Pumpkin science


If you’ve ever wondered how giant pumpkins can get so big, Bethany Brookshire has the answer.

Giant pumpkins need a lot of water and sugar, and they need it fast. A typical giant pumpkin grows from seed to huge orange squash in only 120 to 160 days. At peak growth, it’s putting on 15 kilograms (33 pounds) every day. That’s like daily adding a two-year-old child to its mass. And all of that mass must move through the stem, Savage notes. Most of the time, the stem is so narrow that you can still easily get your hands around it.

To study how pumpkin stems transport so much food and water, she asked growers of giant pumpkins to donate small slivers of their competition fruits. She also got any pumpkins that burst before they could be judged. She even got small pumpkins that farmers had rejected before they plumped up. (To grow a massive pumpkin, farmers will only let one pumpkin on each plant reach full size.) She also grew a few of her own.

Savage took a close look at the stems, leaves and pumpkins and then compared them to those from other large squashes. Giant pumpkins don’t produce more sugars, she found. And their xylems and phloems don’t work differently. The titans just have more transport tissue. “It’s almost like there’s this mass growth of the vascular tissue in [the] stem,” she says. Extra xylem and phloem help the stem pump more food and water into the fruit, leaving less for the rest of the plant.

It’s a transport difference! We don’t appreciate the importance of transport in multicellular organisms enough.

Of course, what you really want to see are elephants smashing giant pumpkins.

Hey, I just realized that we didn’t carve a pumpkin for our house this year! I guess the nonexistent trick-or-treaters won’t have anything to kick around.

Comments

  1. Rich Woods says

    That’s like daily adding a two-year-old child to its mass.

    Look, the sacrifice is worth it, OK? And the neighbourhood has been so much quieter this year.

  2. says

    I find this always so sad. Zoos need to go.
    On another note Laura Ingalls Wilder’s husband Almanzo talked about raising a milk-fed pumpkin, where he made a slit in the stem and ‘fed’ the pumpkin milk, creating a HUGE pumpkin that won at the fair both for size and sweetness of taste if a paler color that the other entries. Anyone ever try this?

  3. says

    “Hey, I just realized that we didn’t carve a pumpkin for our house this year! I guess the nonexistent trick-or-treaters won’t have anything to kick around.”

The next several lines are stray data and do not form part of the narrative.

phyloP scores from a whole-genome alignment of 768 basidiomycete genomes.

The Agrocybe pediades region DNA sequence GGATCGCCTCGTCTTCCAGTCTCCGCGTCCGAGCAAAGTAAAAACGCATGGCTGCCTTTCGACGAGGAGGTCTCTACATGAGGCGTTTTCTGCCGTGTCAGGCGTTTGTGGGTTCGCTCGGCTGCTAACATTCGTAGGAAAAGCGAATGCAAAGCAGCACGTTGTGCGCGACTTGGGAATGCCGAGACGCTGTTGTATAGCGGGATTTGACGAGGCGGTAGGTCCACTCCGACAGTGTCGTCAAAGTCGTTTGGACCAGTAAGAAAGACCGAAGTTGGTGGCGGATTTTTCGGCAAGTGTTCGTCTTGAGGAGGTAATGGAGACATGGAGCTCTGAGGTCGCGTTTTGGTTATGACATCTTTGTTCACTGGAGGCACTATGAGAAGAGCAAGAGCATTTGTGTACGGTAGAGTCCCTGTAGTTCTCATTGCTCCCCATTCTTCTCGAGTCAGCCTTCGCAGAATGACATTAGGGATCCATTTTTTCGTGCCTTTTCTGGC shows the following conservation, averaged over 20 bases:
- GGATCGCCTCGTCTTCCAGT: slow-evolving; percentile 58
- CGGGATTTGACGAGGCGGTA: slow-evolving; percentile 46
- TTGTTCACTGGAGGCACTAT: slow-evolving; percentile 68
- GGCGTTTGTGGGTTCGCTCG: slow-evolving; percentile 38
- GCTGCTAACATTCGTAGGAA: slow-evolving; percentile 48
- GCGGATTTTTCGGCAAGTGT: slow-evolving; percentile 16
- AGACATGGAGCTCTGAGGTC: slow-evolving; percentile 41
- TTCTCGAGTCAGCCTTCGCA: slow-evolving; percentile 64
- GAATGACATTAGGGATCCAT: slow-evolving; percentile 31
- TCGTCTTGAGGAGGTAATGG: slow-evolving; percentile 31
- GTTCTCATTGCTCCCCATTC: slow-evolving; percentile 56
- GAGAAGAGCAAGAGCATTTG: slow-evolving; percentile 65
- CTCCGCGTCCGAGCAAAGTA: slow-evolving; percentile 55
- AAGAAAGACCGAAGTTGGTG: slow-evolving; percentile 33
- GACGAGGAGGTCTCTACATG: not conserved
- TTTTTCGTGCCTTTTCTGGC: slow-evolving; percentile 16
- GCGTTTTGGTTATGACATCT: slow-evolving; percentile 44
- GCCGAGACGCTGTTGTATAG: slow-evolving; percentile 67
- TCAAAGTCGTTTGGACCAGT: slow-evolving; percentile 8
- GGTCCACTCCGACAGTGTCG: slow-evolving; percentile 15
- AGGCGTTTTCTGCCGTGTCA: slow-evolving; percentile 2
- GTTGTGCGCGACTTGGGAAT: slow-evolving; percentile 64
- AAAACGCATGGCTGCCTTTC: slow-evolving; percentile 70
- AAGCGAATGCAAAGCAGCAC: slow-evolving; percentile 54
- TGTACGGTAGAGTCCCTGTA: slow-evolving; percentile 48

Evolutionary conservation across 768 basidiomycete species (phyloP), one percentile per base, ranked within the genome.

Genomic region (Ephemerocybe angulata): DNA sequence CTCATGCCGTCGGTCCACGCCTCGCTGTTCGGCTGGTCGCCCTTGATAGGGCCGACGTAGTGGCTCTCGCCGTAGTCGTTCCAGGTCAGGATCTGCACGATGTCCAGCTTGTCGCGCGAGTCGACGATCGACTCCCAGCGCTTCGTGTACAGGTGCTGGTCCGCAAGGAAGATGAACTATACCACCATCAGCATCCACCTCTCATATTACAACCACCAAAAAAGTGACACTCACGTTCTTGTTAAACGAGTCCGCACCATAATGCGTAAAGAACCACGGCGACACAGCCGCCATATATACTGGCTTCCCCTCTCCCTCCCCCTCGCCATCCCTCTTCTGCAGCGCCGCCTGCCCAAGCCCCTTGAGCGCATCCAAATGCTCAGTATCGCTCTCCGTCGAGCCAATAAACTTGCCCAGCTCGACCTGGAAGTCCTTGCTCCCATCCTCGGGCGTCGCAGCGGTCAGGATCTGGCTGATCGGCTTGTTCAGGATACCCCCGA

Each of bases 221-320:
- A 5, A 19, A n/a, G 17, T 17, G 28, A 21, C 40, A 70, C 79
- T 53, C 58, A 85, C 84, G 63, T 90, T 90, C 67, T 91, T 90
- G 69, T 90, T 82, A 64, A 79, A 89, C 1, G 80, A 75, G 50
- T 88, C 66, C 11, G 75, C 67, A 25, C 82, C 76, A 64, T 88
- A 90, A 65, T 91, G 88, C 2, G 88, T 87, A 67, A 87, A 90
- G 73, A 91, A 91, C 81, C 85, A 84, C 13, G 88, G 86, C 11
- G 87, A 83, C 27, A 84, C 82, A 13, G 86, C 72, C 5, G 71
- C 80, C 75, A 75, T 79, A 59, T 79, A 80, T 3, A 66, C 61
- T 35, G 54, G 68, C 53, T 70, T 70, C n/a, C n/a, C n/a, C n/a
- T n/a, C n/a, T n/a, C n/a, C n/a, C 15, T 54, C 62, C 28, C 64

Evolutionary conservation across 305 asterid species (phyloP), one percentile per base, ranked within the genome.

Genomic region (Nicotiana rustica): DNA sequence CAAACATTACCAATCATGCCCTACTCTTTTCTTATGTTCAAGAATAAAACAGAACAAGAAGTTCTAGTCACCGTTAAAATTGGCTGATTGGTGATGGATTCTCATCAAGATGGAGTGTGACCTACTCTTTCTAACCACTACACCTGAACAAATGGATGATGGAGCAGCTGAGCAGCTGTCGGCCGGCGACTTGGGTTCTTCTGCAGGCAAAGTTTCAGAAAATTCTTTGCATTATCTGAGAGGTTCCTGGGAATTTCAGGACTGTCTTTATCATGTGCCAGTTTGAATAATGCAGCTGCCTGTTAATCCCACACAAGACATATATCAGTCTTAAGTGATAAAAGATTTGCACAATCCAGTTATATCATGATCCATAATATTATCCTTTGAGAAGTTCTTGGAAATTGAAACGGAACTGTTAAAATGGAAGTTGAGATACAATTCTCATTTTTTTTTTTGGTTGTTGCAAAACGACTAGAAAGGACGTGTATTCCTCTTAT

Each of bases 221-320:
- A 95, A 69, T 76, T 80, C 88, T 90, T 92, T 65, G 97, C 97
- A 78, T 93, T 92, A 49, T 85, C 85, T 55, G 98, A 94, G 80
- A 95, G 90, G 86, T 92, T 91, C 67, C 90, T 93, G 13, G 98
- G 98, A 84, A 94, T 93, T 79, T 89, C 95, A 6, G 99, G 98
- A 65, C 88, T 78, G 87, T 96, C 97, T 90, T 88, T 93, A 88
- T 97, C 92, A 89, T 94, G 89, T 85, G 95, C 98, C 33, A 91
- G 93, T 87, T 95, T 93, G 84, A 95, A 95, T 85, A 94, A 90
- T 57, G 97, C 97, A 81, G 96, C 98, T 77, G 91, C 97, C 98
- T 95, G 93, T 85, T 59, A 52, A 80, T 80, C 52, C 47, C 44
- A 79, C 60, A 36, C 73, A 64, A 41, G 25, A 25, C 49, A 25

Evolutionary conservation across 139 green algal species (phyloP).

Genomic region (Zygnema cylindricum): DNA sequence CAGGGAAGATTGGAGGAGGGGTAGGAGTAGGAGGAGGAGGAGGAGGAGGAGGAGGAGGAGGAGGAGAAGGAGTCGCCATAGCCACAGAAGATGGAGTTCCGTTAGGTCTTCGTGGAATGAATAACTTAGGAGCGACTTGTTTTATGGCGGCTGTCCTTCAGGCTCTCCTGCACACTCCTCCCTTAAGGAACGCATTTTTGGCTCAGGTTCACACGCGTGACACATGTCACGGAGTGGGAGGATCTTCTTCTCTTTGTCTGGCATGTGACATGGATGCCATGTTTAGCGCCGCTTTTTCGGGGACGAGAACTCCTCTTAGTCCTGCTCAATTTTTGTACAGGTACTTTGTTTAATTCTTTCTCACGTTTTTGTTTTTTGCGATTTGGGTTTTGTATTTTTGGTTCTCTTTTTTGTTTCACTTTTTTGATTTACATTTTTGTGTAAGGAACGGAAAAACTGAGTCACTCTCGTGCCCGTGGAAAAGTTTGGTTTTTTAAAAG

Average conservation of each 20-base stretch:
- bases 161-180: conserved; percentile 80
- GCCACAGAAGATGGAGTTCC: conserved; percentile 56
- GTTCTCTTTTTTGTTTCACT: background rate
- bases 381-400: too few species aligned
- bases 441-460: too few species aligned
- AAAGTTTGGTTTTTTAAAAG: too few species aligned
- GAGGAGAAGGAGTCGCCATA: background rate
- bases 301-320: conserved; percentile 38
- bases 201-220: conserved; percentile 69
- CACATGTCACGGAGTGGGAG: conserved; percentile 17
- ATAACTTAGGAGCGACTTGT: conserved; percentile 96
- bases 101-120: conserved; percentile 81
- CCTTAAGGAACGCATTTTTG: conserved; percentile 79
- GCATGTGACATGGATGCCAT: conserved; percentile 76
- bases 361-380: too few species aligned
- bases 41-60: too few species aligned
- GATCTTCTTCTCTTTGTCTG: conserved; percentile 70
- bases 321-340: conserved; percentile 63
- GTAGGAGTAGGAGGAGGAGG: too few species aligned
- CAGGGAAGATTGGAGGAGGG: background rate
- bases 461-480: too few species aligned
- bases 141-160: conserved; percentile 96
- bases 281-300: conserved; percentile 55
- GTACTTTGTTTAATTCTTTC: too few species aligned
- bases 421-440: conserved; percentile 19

They could kick Donald Trump’s head around, that’s pretty pumpkin like.

  4. wzrd1 says

    Neve4 had much use for giant pumpkins, but at least science studied the a bit and will likely study them a bit more to learn more about the transport system and its development.
    Personally, I prefer 6 – 8 inch pie pumpkins, which tend to be rare in many supermarkets.
    More’s the pity, as one pie pumpkin can make a few pies or a hell of a lot of soup!
    I switched from baking mine to 15 minutes in a pressure cooker.

  5. naturalistguy says

    One year in our garden we had a volunteer pumpkin grow out of our raised bed and start growing into the yard, and before we knew it the damn vining thing was twenty feet long. It’s like pumpkins are the triffids of gourds!

  6. lumipuna says

    On another note Laura Ingalls Wilder’s husband Almanzo talked about raising a milk-fed pumpkin, where he made a slit in the stem and ‘fed’ the pumpkin milk, creating a HUGE pumpkin that won at the fair both for size and sweetness of taste if a paler color that the other entries. Anyone ever try this?

    Sounds like a tall tale. If you actually managed to inject substantial amounts of milk into the plant’s phloem, it’d likely mess up the plant’s metabolism and trigger a bacterial infection. Plants can utilize externally fed sugar, but hardly in lactose form, let alone the fats and proteins of milk.

  7. says

    @9 well blow me down! Looked it up after reading your post and people actually do the milk fed pumpkin thing! Guess it works too! Go figure.

  8. hillaryrettig says

    I would have never guessed that the capacity of the circulatory system would be the limiting factor!

Leave a Reply